alive logo

Orange and Poppy Seed Lace Cookies


    These whisper thin and very delicate nibbles are perfect on a Sunday afternoon with a cup of tea, or serve alongside orange sorbet for a refreshing after-dinner treat.


    1/4 cup + 2 Tbsp (90 mL) oat flour
    1/2 cup (125 mL) natural cane sugar
    1/4 cup (60 mL) freshly squeezed orange juice
    1 tsp (5 mL) orange zest
    1 tsp (5 mL) poppy seeds
    1/4 cup (60 mL) unsalted butter, melted

    In medium bowl, whisk together oat flour and sugar. Add orange juice, zest, and poppy seeds. Whisk until well combined and sugar has dissolved, about 3 minutes. Pour in butter and whisk until completely incorporated. Transfer batter to airtight container, cover, and refrigerate at least 2 hours or overnight. Batter can be prepared and kept refrigerated for up to 3 days before baking.

    Preheat oven to 350 F (180 C). Line 2 baking sheets with reusable nonstick mats or parchment paper.

    Place 1 tsp (5 mL) cookie batter on prepared baking sheets, leaving at least 3 in (8 cm) between each, as they will spread quite a bit during cooking. Bake cookies until golden brown around edges and lacy, about 6 to 7 minutes. Note that cookies will be very soft and continue cooking once out of the oven.

    Allow cookies to cool completely on baking sheet, about 10 minutes, before very carefully removing to a serving plate. Make sure baking sheet has cooled to room temperature before adding more batter to be baked. Cookies can be stored in an airtight container at room temperature for 2 days.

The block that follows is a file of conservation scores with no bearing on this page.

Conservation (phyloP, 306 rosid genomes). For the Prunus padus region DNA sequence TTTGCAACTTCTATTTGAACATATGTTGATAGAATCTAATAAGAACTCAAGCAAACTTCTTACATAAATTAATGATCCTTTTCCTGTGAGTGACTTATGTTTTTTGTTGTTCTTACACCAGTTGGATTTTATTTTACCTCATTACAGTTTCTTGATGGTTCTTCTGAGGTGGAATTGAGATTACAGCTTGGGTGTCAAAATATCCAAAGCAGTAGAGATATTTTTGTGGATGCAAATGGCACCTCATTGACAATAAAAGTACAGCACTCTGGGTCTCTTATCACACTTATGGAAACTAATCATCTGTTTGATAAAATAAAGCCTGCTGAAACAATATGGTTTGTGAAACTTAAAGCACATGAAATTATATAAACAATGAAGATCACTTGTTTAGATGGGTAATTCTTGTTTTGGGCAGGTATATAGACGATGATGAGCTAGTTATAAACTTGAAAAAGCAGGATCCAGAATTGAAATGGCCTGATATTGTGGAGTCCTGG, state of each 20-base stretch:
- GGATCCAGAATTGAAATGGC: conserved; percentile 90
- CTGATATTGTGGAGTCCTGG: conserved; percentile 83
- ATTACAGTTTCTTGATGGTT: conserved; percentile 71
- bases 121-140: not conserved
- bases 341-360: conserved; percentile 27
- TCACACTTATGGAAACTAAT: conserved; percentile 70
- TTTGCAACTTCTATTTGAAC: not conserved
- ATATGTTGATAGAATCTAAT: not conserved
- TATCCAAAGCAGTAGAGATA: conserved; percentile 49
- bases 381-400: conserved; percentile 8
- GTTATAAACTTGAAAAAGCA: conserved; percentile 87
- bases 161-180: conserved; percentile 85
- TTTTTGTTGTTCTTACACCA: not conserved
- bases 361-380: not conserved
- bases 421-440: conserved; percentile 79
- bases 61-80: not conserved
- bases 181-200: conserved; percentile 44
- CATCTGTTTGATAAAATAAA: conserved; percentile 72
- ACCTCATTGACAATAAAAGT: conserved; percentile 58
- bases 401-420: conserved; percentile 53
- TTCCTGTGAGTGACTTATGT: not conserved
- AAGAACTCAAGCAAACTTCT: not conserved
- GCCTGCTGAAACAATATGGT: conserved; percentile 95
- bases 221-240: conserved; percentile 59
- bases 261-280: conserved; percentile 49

Makes about 30 cookies.

    Each cookie contains: 33 calories; 0 g protein; 2 g total fat (1 g sat. fat, 0 g trans fat); 5 g total carbohydrates (4 g sugars, 0 g fibre); 0 mg sodium

    source: "Sweet & Juicy", alive #375, January 2014


    Orange and Poppy Seed Lace Cookies




    SEE MORE »
    Warming Winter Chocolate Bark

    Warming Winter Chocolate Bark

    A tribute to the bounty and beauty of nature, this chocolate bark is studded with nuts, seeds, and berries and flavoured with the warming spices of ginger and cinnamon. Adding sweet paprika and chili also gives an interesting kick to a winter favourite. Cut back on the red pepper flakes if you prefer a less spicy version. Chocolate contains tryptophan—an essential amino acid—that helps our brain produce serotonin. Eating chocolate is a delicious way to get a mood boost, which can help lift our spirits when sunlight levels are low. Food of the Gods In the taxonomy of plants, the cacao plant, from which chocolate is derived, is called Theobroma cacao. Theobroma comes from Greek for “food of the gods.” Cacao comes from the Mayan word for the plant.